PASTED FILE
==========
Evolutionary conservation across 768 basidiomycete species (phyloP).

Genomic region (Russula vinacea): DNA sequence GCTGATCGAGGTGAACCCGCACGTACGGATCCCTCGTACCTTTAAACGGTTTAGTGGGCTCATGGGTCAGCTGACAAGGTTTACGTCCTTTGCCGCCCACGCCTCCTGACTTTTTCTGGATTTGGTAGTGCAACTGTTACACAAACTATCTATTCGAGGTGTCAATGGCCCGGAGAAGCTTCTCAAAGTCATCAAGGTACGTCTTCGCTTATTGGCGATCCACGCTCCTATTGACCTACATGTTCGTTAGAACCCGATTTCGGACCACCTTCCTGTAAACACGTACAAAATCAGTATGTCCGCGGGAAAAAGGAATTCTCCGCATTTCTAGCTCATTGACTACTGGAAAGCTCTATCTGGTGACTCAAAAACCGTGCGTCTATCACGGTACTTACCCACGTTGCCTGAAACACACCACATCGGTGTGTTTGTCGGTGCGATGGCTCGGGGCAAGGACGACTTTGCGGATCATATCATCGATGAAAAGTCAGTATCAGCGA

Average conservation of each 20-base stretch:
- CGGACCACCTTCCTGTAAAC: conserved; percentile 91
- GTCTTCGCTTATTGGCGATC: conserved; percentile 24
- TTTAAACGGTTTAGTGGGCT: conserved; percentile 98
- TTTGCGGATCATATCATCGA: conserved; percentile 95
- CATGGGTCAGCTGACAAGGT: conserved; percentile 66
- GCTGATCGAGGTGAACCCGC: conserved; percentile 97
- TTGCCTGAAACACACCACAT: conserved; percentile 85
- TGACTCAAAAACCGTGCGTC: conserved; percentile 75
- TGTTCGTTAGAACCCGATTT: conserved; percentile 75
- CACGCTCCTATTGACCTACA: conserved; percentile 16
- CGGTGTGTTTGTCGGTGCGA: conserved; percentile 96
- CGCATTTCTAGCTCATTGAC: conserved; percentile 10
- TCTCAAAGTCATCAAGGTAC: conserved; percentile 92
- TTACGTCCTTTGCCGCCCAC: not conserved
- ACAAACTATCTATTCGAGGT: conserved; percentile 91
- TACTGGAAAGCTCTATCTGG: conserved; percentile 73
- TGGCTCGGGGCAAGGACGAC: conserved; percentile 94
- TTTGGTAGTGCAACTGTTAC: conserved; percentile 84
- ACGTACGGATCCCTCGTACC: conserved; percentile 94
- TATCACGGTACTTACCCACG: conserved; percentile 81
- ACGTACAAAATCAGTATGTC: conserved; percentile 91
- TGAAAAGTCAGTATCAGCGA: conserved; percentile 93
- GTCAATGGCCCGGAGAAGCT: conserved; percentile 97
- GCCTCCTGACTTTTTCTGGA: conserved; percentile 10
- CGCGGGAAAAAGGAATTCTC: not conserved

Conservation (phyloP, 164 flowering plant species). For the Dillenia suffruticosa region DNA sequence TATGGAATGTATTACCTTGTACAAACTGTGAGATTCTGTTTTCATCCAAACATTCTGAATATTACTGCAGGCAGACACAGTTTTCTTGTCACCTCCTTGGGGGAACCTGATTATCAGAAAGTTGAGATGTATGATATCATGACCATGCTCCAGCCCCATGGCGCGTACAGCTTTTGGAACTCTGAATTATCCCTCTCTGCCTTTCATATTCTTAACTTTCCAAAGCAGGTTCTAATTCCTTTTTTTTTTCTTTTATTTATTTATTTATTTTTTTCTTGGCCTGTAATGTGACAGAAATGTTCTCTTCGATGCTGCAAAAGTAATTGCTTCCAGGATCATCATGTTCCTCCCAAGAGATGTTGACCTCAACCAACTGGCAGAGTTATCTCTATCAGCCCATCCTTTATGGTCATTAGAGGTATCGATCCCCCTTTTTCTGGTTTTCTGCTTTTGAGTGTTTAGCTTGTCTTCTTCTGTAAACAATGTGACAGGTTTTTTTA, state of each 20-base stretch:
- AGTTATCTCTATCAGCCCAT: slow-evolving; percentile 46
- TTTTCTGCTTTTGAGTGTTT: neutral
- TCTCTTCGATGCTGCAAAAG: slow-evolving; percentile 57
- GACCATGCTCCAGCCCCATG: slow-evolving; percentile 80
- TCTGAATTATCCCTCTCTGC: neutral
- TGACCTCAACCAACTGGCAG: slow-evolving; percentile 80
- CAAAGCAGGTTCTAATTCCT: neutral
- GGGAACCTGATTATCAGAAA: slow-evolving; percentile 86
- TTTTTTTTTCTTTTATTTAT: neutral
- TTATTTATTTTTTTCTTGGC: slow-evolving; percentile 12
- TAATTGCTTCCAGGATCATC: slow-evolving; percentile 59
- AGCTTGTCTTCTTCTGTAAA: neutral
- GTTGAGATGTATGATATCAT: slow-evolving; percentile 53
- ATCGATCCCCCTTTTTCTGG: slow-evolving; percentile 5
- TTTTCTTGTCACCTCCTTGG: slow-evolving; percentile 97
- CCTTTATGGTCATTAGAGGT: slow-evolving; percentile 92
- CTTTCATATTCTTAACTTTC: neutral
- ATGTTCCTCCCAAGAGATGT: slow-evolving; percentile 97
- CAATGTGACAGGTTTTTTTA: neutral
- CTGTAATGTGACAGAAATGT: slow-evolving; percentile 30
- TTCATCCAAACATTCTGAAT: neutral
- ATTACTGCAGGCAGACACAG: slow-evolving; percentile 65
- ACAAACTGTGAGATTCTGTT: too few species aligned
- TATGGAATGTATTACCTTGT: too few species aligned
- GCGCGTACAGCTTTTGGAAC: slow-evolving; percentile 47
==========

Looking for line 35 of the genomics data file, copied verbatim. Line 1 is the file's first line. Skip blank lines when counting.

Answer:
- TGACCTCAACCAACTGGCAG: slow-evolving; percentile 80